Mount Salen rises above the Soroysundet sound, offering majestic views of the surrounding Norwegian islands and the Arctic Ocean. Climbing the mountain was not quite like being on the top of the world, but being in the northernmost town in the world has a pretty special feeling.
Whilst on a Hurtigruten cruise, I took the Into the Ice excursion for two reasons. One, I wanted to appreciate the panoramic view from the top of Mount Salen, and two, because I was curious about the history behind the hike. I was not disappointed.
Hiking Mount Salen
Despite the frigid conditions expected this time of year in Norway, the hike was not particularly challenging. Far from feeling let down by this, the relative ease of the hike made it easier to listen to the tour guide and take in the spectacularly beautiful landscape.
The hike is designed to replicate the excursions of Norway’s polar hero, Adolf Henrik Lindstrom. We wore white overalls over our clothes for camouflage on the mountain’s slope, goggles, fleecy caps complete with ear flaps, and thick gloves. The tour guide carried a Norwegian flag in preparation for the symbolic planting at the summit.
While I knew the hike was relatively safe and the camp was not far behind us, the contrived expedition really did feel like a polar excursion. It was easy to imagine how isolating and inspiring those early explorers must have found the poles. I really enjoyed playing with the flag at the top, although the views were distracting.
Mount Salen looks out over the Soroysundet sound and the Barents Sea. We hiked on a clear day and the islands of Haja, Hjelmen, and Soroya were visible beneath the pale Arctic sunlight. The stark beauty of the ocean and the landscape was breathtaking.
Food is at the heart of every great expedition. The Into the Ice Hike gives tourists a taste of what it was like to be Adolf Lindstrom, right down to some of the famous polar explorer’s recipes.
Adolf Henrik Lindstrom was a chef and polar explorer born and raised in Hammerfest, Norway. Lindstrom played a crucial role in every single one of the polar expeditions that earned Norway its status as a polar nation. He explored the north and south poles, sailed through the Northwest Passage, and even sailed around the American continent in his adventurous lifetime.
Lindstrom was born in Hammerfest, Norway in 1866. His father was a lumberjack and Lindstrom and his two younger siblings worked hard throughout their reportedly happy childhoods. Lindstrom started his shipboard career at 15, sailing on the many sealing and hunting ships around Hammerfest. His culinary skills quickly became apparent, and it wasn’t long before he took over the galley.
By historical accounts, Lindstrom was an exceedingly cheerful man and an extraordinary cook. He kept the spirits of his fellow travelers up with his good humor and delicious dining even on the darkest days. He hunted seals, penguins, reindeer, and the other game found in the Polar Regions to create healthy dishes for his fellow explorers. His judicious use of arctic cloudberries kept scurvy at bay, and no member of his crew suffered from malnutrition while Lindstrom was around.
Lindstrom did his fair share for science, too, when he was not hunting or cooking. While a part of the Gjoa expedition through the Northwest Passage, he collected plants, birds, and animals for the University of Oslo. This was not the first time he contributed to science in this manner. On his earlier expeditions with the famous explorers Nansen and Otto Sverdrup aboard the Fram, he collected rock samples, plants, animals and other biological data. It was the recommendation of Otto Serdrup that convinced Roald Amundsen to sign Lindstrom on to the crew of the legendary South Pole exploration of the Gjoa.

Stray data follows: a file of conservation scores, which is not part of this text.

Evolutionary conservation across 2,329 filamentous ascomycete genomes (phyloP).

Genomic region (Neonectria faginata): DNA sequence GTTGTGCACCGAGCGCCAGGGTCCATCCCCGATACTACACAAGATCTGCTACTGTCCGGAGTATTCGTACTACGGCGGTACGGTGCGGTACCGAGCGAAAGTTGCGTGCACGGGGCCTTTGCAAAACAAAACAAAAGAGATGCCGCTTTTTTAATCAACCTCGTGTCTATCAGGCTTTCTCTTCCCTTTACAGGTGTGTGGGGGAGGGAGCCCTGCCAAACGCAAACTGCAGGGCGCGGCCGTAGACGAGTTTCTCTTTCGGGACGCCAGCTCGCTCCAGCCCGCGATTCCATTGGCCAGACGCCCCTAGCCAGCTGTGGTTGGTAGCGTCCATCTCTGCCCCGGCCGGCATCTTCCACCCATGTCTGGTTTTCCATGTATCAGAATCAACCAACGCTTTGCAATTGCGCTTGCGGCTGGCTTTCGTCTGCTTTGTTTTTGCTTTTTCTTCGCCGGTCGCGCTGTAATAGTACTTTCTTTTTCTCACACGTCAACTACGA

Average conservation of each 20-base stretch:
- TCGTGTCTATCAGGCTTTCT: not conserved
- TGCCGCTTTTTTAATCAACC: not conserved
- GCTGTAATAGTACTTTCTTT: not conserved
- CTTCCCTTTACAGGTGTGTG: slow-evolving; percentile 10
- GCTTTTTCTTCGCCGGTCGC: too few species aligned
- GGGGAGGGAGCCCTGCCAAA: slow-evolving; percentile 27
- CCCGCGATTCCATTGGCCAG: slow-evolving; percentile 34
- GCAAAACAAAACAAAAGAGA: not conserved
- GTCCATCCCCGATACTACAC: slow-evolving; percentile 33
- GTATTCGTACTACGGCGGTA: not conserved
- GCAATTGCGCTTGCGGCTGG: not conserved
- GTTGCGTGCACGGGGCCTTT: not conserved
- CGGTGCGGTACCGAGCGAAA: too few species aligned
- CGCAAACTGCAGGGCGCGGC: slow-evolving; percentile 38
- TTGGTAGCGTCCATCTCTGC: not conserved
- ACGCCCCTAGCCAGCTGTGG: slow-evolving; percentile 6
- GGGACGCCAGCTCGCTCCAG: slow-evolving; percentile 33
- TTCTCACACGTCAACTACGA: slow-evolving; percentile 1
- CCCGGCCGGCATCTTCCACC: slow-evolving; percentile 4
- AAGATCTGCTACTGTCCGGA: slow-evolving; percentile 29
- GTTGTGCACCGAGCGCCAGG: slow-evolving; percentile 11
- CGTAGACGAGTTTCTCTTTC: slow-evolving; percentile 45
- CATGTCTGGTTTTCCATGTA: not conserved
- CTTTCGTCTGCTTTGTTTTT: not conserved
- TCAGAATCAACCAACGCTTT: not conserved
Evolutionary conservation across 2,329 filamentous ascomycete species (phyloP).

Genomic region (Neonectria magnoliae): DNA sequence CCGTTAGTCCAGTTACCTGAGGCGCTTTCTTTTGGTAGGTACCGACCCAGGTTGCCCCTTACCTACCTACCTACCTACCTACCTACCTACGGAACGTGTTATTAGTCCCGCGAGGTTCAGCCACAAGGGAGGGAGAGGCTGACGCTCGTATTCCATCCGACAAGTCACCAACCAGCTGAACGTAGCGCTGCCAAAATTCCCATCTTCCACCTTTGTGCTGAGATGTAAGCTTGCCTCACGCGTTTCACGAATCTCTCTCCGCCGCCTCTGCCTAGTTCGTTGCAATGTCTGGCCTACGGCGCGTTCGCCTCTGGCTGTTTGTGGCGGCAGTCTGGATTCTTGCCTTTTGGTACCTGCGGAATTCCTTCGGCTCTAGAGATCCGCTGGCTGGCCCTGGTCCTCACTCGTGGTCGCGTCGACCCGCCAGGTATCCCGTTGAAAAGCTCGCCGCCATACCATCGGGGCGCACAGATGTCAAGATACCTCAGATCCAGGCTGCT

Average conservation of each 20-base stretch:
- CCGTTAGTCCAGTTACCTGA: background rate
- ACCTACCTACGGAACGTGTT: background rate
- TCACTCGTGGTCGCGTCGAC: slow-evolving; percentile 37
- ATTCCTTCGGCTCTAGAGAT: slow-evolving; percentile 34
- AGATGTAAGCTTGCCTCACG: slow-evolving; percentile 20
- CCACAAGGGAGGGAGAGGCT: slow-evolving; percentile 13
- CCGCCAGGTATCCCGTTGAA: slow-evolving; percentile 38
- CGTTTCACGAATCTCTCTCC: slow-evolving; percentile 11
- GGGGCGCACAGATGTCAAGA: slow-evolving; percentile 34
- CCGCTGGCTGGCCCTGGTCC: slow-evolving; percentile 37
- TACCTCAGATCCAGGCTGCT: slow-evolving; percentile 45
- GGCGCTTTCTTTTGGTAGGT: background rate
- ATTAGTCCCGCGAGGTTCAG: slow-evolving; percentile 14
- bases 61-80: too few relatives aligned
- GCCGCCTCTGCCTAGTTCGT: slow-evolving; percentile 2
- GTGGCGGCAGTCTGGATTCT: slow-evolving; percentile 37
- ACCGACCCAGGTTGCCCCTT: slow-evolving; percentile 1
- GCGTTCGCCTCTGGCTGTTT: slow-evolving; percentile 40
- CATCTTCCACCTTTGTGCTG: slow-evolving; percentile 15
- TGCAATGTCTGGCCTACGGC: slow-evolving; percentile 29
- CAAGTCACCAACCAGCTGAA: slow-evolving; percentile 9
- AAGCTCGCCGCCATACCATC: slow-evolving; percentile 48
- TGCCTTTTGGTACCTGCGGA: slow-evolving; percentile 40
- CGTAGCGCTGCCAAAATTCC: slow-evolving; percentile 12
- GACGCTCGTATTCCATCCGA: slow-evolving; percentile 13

Lindstrom was present when Roald Amundsen planted the Norwegian Flag on the South Pole, earning him the South Pole Medal and securing his place as one of Norway’s heroes. He proved his heroism again a few years later on a rescue mission to find a missing Russian expedition last seen along the Siberian coast. He found the Russian crew at the end of a 275 kilometer sledge journey in the winter of 1915. All 60 survivors were exhausted, starving, and displaying signs of scurvy. Lindstrom’s diet quickly cured them of all three ailments, and the crew returned safely to their homes.
Lindstrom stopped exploring only when a stroke paralyzed his left leg. Not deterred, he held frequent lectures about his experiences to educate his fellow Norwegians about the far ends of the world.
No discussion of Lindstrom is complete without some of his legendary polar cooking. While we did not eat seal or musk ox at the end of our hike, tucked safely back in the shelter of Framheim, we did enjoy a delicious helping of pancakes. The recipe is one of Lindstrom’s, and after eating it I understood why he was so sought after by polar explorers. The pancakes were phenomenal!
It would be hard to replicate many of Lindstrom’s recipes today. Most of the animals he hunted are now protected. Explorers like Lindstrom made do with what they were able to find, hunt, and fish along the way. The staples of most polar diets were biscuits and pemmican (a bar made of lean meat and animal fat). Lindstrom’s ability to turn this meager fare into something palatable is worth a medal in itself, in my opinion.
Final Thoughts On Into The Ice with Hurtigruten
Into the Ice is the perfect hike for travelers interested in local history as well as beautiful scenery. The hike itself, while not challenging, was well worth the historical experience and is something I will remember the next time I enjoy a flavorful energy bar on an expedition of my own.
Hammerfest itself is worth exploring while you are there. The local food is fresh and delicious, and there are several other hikes in the area well worth your time.
If you’re interested in having this experience for yourself, check out the Into the Ice Excursion with Hurtigruten.